TCU will take on the quest of winning on the road for the first time this season against one of the two teams that doesn't have a win in Big 12 play yet, the Iowa State Cyclones. Still, there's no reason to get overconfident about this one, as TCU's only conference win came against the other of the winless pair. Paul Rhoads doesn't seem like the kind of coach to let his team lose focus just because they've been eliminated from bowl eligibility, so we should expect Iowa State's best shot on offense and defense both. I've had a bit of a respiratory infection at the moment, so this week's preview will be a bit shorter than usual. Let's see how they've done their damage so far this year.
Series at a glance
First game 1995
Last game in Ames: TCU 31, ISU 21 in 1998
TCU leads the series 3-1
TCU is 1-0 in Ames, 1-1 in Fort Worth, 1-0 at neutral sites (Houston Bowl)
Last year's season of confusion was TCU's first ever loss against the Cyclones, made all the more frustrating coming in the first game without Casey Pachall. This year the Cyclones will get the full Casey Pachall experience... and not much else, as TCU's top two running backs are likely to play even less in this game than they do in a regular game this season with Waymon James facing a possible suspension and B.J. Catalon injured.
Iowa State on Offense
The Cyclones, like most all the Big 12, run a spread variant where the quarterback takes the vast majority of snaps out of the shotgun or pistol. Unlike most Big 12 teams Iowa State's spread is run based, and though in some games they they do balance out to a 50/50 ratio and even pass a bit more it's more of a symptom of games getting away from them than of any particular desire to throw (or indeed proficiency in throwing). In games where Iowa State didn't have to attempt to rally from a large late deficit, the Cyclones ran the ball early, often and well, going for 50 carries in their "loss" to Texas. Though the Cyclones love to run the ball a lot, they don't do it particularly well, failing to break the 4.0 ypc barrier in Big 12 play with the primary culprit being a lack of big plays on the ground- ISU has had one run of over 25 yards on the ground, and it came from quarterback Sam Richardson. Richardson was the (exceedingly late) victor of last year's Iowa State quarterback controversy, but has struggled with consistency and injuries this year as he's missed significant time in each of the Cyclones last three games. Richardson's best feature is likely his escapability, as the Cyclones o-line is nothing to write home about, but still Richardson manages to struggle forward for positive yardage each and every game- TCU's coverage will be enough to likely give Richardson headaches, but it will be important for linebackers and ends to keep contain so that he can't squirm out for easy first downs. Backing up Richardson in his injury absences is sophomore Grant Rohach who has done an acceptable but not great job filling in, completing about half his passes and throwing three picks in the three games he's played. Both of ISU's quarterbacks will be run a lot through the regular run of the Cyclone offense, but getting players in their face and forcing them to make poor decisions will be the key to the defense's success thins week- you can't expect any secondary, even TCU's, to play coverage forever. If TCU can stop the Cyclones on the ground early and take a lead, Iowa State will try to pass to keep up and the more things have swung toward the pass for the Cyclones the worse the eventual outcomes have been- take that for what you will.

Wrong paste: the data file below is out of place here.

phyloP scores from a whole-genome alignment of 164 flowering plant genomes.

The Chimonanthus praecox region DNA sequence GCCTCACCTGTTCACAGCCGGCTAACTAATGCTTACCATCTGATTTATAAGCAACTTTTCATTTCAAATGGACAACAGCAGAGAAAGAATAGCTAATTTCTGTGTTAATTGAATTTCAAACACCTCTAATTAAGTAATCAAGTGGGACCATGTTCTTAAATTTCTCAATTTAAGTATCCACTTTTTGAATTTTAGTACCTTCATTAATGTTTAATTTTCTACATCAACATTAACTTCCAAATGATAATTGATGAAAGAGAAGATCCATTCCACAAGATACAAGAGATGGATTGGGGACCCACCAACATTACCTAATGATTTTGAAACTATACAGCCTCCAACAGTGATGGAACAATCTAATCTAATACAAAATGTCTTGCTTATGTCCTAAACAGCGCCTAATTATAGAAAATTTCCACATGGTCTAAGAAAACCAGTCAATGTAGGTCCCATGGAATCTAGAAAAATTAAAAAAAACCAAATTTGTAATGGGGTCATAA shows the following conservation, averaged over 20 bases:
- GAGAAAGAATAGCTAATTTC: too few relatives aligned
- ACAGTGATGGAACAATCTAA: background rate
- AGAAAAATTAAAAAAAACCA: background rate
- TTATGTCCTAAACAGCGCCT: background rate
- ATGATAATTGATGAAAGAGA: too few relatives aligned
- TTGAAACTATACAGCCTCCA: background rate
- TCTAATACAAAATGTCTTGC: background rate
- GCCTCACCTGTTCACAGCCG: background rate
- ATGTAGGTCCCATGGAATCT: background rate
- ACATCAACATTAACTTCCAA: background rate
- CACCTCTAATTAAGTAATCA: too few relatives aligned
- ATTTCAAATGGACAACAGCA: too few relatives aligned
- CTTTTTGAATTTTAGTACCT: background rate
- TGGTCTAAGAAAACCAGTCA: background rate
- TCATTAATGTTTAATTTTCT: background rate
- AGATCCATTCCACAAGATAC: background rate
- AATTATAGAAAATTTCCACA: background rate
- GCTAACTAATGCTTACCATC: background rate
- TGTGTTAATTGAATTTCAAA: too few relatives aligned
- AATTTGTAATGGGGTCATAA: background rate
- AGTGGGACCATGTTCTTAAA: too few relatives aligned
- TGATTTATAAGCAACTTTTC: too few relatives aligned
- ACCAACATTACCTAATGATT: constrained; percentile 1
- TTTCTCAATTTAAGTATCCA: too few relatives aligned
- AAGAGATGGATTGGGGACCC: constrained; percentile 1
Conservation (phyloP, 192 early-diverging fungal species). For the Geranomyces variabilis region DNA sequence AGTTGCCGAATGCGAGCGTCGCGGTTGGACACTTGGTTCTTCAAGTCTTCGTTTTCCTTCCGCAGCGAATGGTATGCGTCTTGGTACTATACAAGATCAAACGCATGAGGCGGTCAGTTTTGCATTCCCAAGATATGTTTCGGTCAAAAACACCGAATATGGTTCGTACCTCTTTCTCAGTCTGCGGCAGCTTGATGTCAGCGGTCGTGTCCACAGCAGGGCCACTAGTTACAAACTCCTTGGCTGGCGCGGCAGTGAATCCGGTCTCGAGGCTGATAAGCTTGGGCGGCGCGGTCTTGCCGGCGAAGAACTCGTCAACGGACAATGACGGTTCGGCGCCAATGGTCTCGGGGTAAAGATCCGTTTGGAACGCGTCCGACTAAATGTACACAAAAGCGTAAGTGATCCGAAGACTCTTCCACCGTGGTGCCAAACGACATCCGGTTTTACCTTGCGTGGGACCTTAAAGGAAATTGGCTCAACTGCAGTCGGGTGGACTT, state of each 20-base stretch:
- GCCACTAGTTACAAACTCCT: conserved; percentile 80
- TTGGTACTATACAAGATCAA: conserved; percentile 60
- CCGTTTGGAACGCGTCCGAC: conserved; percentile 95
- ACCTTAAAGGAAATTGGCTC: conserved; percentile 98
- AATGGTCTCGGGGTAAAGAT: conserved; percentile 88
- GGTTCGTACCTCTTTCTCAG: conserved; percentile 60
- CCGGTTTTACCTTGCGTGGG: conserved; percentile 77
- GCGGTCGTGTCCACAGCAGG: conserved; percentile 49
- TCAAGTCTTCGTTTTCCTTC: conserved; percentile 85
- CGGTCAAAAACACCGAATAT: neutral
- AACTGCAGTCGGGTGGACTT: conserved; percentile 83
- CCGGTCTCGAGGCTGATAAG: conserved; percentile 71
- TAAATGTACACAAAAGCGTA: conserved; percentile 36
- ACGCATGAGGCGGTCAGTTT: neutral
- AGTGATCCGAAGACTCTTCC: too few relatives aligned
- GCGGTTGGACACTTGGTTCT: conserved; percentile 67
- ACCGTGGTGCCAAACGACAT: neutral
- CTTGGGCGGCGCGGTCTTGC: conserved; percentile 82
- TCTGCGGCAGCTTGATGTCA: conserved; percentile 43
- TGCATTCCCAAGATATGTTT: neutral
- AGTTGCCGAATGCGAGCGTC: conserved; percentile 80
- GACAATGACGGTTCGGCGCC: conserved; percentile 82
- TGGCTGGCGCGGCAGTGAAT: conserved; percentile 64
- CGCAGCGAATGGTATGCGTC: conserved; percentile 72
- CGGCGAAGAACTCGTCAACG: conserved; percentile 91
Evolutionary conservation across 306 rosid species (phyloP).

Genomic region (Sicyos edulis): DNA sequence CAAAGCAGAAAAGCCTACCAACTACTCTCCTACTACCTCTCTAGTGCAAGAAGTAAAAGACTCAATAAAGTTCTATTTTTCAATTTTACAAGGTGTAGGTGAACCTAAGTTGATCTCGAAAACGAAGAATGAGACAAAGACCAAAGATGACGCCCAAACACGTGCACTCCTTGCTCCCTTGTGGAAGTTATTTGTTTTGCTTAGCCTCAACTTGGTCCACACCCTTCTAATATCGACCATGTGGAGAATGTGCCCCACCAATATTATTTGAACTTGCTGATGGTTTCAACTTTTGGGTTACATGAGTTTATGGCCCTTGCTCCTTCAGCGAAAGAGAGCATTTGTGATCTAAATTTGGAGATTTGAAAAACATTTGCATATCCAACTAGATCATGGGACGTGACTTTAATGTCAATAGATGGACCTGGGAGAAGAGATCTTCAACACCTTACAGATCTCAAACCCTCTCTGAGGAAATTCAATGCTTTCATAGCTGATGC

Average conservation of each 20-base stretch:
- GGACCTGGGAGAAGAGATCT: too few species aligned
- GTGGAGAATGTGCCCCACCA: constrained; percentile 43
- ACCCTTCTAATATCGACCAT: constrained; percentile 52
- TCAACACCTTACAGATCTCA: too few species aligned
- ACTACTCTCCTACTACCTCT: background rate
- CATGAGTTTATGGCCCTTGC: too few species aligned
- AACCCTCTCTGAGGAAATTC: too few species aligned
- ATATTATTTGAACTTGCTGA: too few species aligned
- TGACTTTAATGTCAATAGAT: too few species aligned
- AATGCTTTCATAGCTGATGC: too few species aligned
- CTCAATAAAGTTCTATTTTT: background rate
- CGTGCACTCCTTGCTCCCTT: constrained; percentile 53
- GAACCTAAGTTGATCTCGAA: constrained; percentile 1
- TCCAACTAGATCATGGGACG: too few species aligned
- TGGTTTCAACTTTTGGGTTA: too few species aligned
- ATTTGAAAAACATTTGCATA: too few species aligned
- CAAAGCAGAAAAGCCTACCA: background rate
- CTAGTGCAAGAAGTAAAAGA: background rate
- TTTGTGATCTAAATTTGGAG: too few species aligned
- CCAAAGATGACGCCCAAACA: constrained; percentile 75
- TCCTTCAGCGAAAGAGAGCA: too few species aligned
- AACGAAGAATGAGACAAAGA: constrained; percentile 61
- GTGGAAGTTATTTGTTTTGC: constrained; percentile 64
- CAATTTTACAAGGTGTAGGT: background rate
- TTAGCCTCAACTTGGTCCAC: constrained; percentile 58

Iowa State on Defense
Iowa State has run varied alignments this year, favoring a familiar 4-2-5 look against Texas before switching into more three man fronts against pass happy Texas Tech. Last year Iowa State ran a lot of 4-2-5 against the Frogs, but given the predilections of the coaching staff this year I'd be surprised if the Cyclones didn't go to the 3-4, play coverage and just let their big and talented d-line cause trouble against the extremely permeable TCU offensive line. The Cyclones are led up front by DT David Irving, a massive 6'7" DT who uses his height well with a very effective swim move that I'm sure Casey P is already having nightmares about, but the Cyclones don't really have much in the way of TCU's other kryptonite- a turnover producing secondary. So far this season Iowa State cornerbacks have collected just three interceptions, which combined with Casey's steady improvement should mean that there will be fewer chances for the momentum to swing drastically against the Frogs.
At this point in the season there's essentially no point in looking at how Iowa State does at defending the run, because even if they were dead last in the nation with a top ranked secondary TCU would still throw the ball 40 freaking times, so we'll leave it at this: I expect TCU to throw the ball a lot with varied success, though we probably won't throw more than one interception. I expect Iowa State to run the ball a lot with varied success and convert some frustrating third downs that make our defense have to stay on the field and flip field position. Finally, I expect Iowa State to win, because Anderson and Burns hate America.